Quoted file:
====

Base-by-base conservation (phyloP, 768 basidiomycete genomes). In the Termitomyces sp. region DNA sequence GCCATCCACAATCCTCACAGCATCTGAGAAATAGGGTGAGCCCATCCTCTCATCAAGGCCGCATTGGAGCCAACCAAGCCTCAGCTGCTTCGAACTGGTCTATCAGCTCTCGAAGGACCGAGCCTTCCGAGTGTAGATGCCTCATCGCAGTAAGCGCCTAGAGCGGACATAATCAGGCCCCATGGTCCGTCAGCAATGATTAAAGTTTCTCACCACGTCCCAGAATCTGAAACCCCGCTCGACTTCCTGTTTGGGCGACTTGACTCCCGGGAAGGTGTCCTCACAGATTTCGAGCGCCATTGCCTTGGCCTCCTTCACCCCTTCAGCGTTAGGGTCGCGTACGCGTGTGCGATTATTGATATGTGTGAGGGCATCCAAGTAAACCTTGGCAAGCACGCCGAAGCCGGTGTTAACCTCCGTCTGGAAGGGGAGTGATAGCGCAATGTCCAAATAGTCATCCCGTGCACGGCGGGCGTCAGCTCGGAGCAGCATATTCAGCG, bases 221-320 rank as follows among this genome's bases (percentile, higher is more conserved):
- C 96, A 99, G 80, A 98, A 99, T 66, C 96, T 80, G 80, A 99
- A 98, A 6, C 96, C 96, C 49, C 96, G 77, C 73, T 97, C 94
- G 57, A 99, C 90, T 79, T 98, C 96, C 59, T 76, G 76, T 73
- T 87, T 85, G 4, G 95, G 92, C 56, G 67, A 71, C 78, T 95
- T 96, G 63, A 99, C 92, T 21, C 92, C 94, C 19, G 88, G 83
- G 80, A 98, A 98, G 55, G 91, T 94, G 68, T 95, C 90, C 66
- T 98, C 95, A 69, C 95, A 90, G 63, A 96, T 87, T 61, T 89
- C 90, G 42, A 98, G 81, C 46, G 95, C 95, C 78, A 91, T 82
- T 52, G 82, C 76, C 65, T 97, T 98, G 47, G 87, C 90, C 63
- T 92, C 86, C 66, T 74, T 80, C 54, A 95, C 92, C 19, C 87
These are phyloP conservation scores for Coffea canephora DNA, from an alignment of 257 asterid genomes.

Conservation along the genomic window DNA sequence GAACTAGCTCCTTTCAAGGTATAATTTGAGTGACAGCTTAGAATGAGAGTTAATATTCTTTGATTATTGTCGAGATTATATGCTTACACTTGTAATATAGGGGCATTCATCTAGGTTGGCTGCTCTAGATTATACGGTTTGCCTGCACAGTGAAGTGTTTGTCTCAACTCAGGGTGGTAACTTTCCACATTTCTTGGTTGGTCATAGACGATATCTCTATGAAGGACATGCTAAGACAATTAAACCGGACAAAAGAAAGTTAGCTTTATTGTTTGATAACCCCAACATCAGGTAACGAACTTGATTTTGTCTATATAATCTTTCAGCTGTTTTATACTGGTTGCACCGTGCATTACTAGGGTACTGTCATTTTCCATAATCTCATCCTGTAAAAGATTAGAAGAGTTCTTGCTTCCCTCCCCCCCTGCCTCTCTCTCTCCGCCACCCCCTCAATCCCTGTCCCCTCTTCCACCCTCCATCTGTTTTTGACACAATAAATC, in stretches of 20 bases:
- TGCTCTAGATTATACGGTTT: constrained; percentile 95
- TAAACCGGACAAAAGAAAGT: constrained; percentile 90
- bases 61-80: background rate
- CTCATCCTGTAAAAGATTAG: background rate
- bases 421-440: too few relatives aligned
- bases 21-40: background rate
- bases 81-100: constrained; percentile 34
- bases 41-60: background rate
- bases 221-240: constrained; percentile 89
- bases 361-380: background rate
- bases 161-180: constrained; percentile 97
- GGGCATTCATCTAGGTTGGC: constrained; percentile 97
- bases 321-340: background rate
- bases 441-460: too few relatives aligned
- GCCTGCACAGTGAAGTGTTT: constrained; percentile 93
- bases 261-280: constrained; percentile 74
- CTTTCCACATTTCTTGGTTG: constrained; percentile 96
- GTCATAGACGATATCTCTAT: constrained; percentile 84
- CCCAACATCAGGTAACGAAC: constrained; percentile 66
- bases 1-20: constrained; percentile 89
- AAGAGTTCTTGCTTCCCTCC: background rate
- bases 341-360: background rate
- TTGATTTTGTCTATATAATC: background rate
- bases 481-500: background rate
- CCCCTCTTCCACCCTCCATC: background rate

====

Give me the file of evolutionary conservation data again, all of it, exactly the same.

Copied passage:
Base-by-base conservation (phyloP, 768 basidiomycete genomes). In the Termitomyces sp. region DNA sequence GCCATCCACAATCCTCACAGCATCTGAGAAATAGGGTGAGCCCATCCTCTCATCAAGGCCGCATTGGAGCCAACCAAGCCTCAGCTGCTTCGAACTGGTCTATCAGCTCTCGAAGGACCGAGCCTTCCGAGTGTAGATGCCTCATCGCAGTAAGCGCCTAGAGCGGACATAATCAGGCCCCATGGTCCGTCAGCAATGATTAAAGTTTCTCACCACGTCCCAGAATCTGAAACCCCGCTCGACTTCCTGTTTGGGCGACTTGACTCCCGGGAAGGTGTCCTCACAGATTTCGAGCGCCATTGCCTTGGCCTCCTTCACCCCTTCAGCGTTAGGGTCGCGTACGCGTGTGCGATTATTGATATGTGTGAGGGCATCCAAGTAAACCTTGGCAAGCACGCCGAAGCCGGTGTTAACCTCCGTCTGGAAGGGGAGTGATAGCGCAATGTCCAAATAGTCATCCCGTGCACGGCGGGCGTCAGCTCGGAGCAGCATATTCAGCG, bases 221-320 rank as follows among this genome's bases (percentile, higher is more conserved):
- C 96, A 99, G 80, A 98, A 99, T 66, C 96, T 80, G 80, A 99
- A 98, A 6, C 96, C 96, C 49, C 96, G 77, C 73, T 97, C 94
- G 57, A 99, C 90, T 79, T 98, C 96, C 59, T 76, G 76, T 73
- T 87, T 85, G 4, G 95, G 92, C 56, G 67, A 71, C 78, T 95
- T 96, G 63, A 99, C 92, T 21, C 92, C 94, C 19, G 88, G 83
- G 80, A 98, A 98, G 55, G 91, T 94, G 68, T 95, C 90, C 66
- T 98, C 95, A 69, C 95, A 90, G 63, A 96, T 87, T 61, T 89
- C 90, G 42, A 98, G 81, C 46, G 95, C 95, C 78, A 91, T 82
- T 52, G 82, C 76, C 65, T 97, T 98, G 47, G 87, C 90, C 63
- T 92, C 86, C 66, T 74, T 80, C 54, A 95, C 92, C 19, C 87
These are phyloP conservation scores for Coffea canephora DNA, from an alignment of 257 asterid genomes.

Conservation along the genomic window DNA sequence GAACTAGCTCCTTTCAAGGTATAATTTGAGTGACAGCTTAGAATGAGAGTTAATATTCTTTGATTATTGTCGAGATTATATGCTTACACTTGTAATATAGGGGCATTCATCTAGGTTGGCTGCTCTAGATTATACGGTTTGCCTGCACAGTGAAGTGTTTGTCTCAACTCAGGGTGGTAACTTTCCACATTTCTTGGTTGGTCATAGACGATATCTCTATGAAGGACATGCTAAGACAATTAAACCGGACAAAAGAAAGTTAGCTTTATTGTTTGATAACCCCAACATCAGGTAACGAACTTGATTTTGTCTATATAATCTTTCAGCTGTTTTATACTGGTTGCACCGTGCATTACTAGGGTACTGTCATTTTCCATAATCTCATCCTGTAAAAGATTAGAAGAGTTCTTGCTTCCCTCCCCCCCTGCCTCTCTCTCTCCGCCACCCCCTCAATCCCTGTCCCCTCTTCCACCCTCCATCTGTTTTTGACACAATAAATC, in stretches of 20 bases:
- TGCTCTAGATTATACGGTTT: constrained; percentile 95
- TAAACCGGACAAAAGAAAGT: constrained; percentile 90
- bases 61-80: background rate
- CTCATCCTGTAAAAGATTAG: background rate
- bases 421-440: too few relatives aligned
- bases 21-40: background rate
- bases 81-100: constrained; percentile 34
- bases 41-60: background rate
- bases 221-240: constrained; percentile 89
- bases 361-380: background rate
- bases 161-180: constrained; percentile 97
- GGGCATTCATCTAGGTTGGC: constrained; percentile 97
- bases 321-340: background rate
- bases 441-460: too few relatives aligned
- GCCTGCACAGTGAAGTGTTT: constrained; percentile 93
- bases 261-280: constrained; percentile 74
- CTTTCCACATTTCTTGGTTG: constrained; percentile 96
- GTCATAGACGATATCTCTAT: constrained; percentile 84
- CCCAACATCAGGTAACGAAC: constrained; percentile 66
- bases 1-20: constrained; percentile 89
- AAGAGTTCTTGCTTCCCTCC: background rate
- bases 341-360: background rate
- TTGATTTTGTCTATATAATC: background rate
- bases 481-500: background rate
- CCCCTCTTCCACCCTCCATC: background rate